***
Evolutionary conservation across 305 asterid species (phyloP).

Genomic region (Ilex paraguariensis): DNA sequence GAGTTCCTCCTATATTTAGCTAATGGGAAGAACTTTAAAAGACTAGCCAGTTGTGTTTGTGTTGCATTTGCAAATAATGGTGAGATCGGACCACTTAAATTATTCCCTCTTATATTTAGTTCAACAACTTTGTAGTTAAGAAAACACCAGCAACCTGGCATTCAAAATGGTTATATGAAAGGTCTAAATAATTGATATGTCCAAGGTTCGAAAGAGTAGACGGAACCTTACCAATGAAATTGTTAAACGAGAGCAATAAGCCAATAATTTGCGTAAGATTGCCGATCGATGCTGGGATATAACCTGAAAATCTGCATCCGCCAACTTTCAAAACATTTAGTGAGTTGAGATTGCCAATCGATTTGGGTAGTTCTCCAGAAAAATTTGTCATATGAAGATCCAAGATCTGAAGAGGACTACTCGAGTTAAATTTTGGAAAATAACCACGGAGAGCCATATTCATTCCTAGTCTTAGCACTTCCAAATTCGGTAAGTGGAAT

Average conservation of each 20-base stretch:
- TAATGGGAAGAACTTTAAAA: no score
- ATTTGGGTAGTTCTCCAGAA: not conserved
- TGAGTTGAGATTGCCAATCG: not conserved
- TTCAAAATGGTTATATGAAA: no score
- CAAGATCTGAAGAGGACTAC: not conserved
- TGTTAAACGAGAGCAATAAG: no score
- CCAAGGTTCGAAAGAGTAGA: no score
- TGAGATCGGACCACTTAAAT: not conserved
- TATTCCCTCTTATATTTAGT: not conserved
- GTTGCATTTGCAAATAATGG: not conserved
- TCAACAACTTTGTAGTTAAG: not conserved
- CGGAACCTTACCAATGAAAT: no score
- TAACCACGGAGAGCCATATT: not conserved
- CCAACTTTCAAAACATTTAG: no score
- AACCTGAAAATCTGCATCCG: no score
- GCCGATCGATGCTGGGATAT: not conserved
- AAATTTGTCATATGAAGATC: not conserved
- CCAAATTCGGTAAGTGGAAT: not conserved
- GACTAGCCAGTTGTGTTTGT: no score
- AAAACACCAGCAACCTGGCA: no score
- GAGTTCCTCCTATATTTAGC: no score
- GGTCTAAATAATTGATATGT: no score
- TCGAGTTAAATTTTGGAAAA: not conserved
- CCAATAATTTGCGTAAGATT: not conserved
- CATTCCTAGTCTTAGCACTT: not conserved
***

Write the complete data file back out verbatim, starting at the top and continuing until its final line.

Evolutionary conservation across 305 asterid species (phyloP).

Genomic region (Ilex paraguariensis): DNA sequence GAGTTCCTCCTATATTTAGCTAATGGGAAGAACTTTAAAAGACTAGCCAGTTGTGTTTGTGTTGCATTTGCAAATAATGGTGAGATCGGACCACTTAAATTATTCCCTCTTATATTTAGTTCAACAACTTTGTAGTTAAGAAAACACCAGCAACCTGGCATTCAAAATGGTTATATGAAAGGTCTAAATAATTGATATGTCCAAGGTTCGAAAGAGTAGACGGAACCTTACCAATGAAATTGTTAAACGAGAGCAATAAGCCAATAATTTGCGTAAGATTGCCGATCGATGCTGGGATATAACCTGAAAATCTGCATCCGCCAACTTTCAAAACATTTAGTGAGTTGAGATTGCCAATCGATTTGGGTAGTTCTCCAGAAAAATTTGTCATATGAAGATCCAAGATCTGAAGAGGACTACTCGAGTTAAATTTTGGAAAATAACCACGGAGAGCCATATTCATTCCTAGTCTTAGCACTTCCAAATTCGGTAAGTGGAAT

Average conservation of each 20-base stretch:
- TAATGGGAAGAACTTTAAAA: no score
- ATTTGGGTAGTTCTCCAGAA: not conserved
- TGAGTTGAGATTGCCAATCG: not conserved
- TTCAAAATGGTTATATGAAA: no score
- CAAGATCTGAAGAGGACTAC: not conserved
- TGTTAAACGAGAGCAATAAG: no score
- CCAAGGTTCGAAAGAGTAGA: no score
- TGAGATCGGACCACTTAAAT: not conserved
- TATTCCCTCTTATATTTAGT: not conserved
- GTTGCATTTGCAAATAATGG: not conserved
- TCAACAACTTTGTAGTTAAG: not conserved
- CGGAACCTTACCAATGAAAT: no score
- TAACCACGGAGAGCCATATT: not conserved
- CCAACTTTCAAAACATTTAG: no score
- AACCTGAAAATCTGCATCCG: no score
- GCCGATCGATGCTGGGATAT: not conserved
- AAATTTGTCATATGAAGATC: not conserved
- CCAAATTCGGTAAGTGGAAT: not conserved
- GACTAGCCAGTTGTGTTTGT: no score
- AAAACACCAGCAACCTGGCA: no score
- GAGTTCCTCCTATATTTAGC: no score
- GGTCTAAATAATTGATATGT: no score
- TCGAGTTAAATTTTGGAAAA: not conserved
- CCAATAATTTGCGTAAGATT: not conserved
- CATTCCTAGTCTTAGCACTT: not conserved